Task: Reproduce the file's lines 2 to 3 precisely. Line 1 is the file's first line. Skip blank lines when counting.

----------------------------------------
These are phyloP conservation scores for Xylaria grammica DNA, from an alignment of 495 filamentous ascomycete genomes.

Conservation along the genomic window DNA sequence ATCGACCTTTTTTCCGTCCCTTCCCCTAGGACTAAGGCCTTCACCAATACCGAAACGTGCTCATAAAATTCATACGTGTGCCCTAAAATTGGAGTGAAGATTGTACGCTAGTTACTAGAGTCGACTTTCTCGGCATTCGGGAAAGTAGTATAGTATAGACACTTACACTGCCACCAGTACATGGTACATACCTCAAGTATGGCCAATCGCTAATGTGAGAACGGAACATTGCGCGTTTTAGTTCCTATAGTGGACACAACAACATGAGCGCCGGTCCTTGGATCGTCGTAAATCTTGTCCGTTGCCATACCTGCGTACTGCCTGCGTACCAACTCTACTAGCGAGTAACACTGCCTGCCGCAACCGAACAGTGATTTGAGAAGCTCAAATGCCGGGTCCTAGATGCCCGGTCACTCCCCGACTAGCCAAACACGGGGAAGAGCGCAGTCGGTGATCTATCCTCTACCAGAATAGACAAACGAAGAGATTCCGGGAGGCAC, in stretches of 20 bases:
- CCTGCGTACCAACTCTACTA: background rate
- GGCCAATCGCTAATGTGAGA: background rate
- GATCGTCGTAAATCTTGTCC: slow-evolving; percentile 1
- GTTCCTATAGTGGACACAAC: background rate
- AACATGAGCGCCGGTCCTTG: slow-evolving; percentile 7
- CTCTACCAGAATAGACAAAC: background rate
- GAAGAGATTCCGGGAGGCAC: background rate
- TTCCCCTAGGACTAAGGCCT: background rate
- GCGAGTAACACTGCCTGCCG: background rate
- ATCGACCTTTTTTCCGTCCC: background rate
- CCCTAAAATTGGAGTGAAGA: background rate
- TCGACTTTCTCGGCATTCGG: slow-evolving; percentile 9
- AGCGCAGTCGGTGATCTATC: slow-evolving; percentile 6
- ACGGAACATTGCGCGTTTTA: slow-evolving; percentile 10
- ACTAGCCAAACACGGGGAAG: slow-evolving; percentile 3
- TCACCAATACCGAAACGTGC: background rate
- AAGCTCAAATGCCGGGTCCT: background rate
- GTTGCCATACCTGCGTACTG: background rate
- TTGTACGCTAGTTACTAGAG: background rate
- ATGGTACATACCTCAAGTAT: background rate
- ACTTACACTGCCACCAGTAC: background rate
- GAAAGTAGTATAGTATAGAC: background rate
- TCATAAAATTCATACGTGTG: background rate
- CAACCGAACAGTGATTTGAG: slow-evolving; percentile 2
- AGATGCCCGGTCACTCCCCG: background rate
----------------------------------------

Conservation along the genomic window DNA sequence ATCGACCTTTTTTCCGTCCCTTCCCCTAGGACTAAGGCCTTCACCAATACCGAAACGTGCTCATAAAATTCATACGTGTGCCCTAAAATTGGAGTGAAGATTGTACGCTAGTTACTAGAGTCGACTTTCTCGGCATTCGGGAAAGTAGTATAGTATAGACACTTACACTGCCACCAGTACATGGTACATACCTCAAGTATGGCCAATCGCTAATGTGAGAACGGAACATTGCGCGTTTTAGTTCCTATAGTGGACACAACAACATGAGCGCCGGTCCTTGGATCGTCGTAAATCTTGTCCGTTGCCATACCTGCGTACTGCCTGCGTACCAACTCTACTAGCGAGTAACACTGCCTGCCGCAACCGAACAGTGATTTGAGAAGCTCAAATGCCGGGTCCTAGATGCCCGGTCACTCCCCGACTAGCCAAACACGGGGAAGAGCGCAGTCGGTGATCTATCCTCTACCAGAATAGACAAACGAAGAGATTCCGGGAGGCAC, in stretches of 20 bases:
- CCTGCGTACCAACTCTACTA: background rate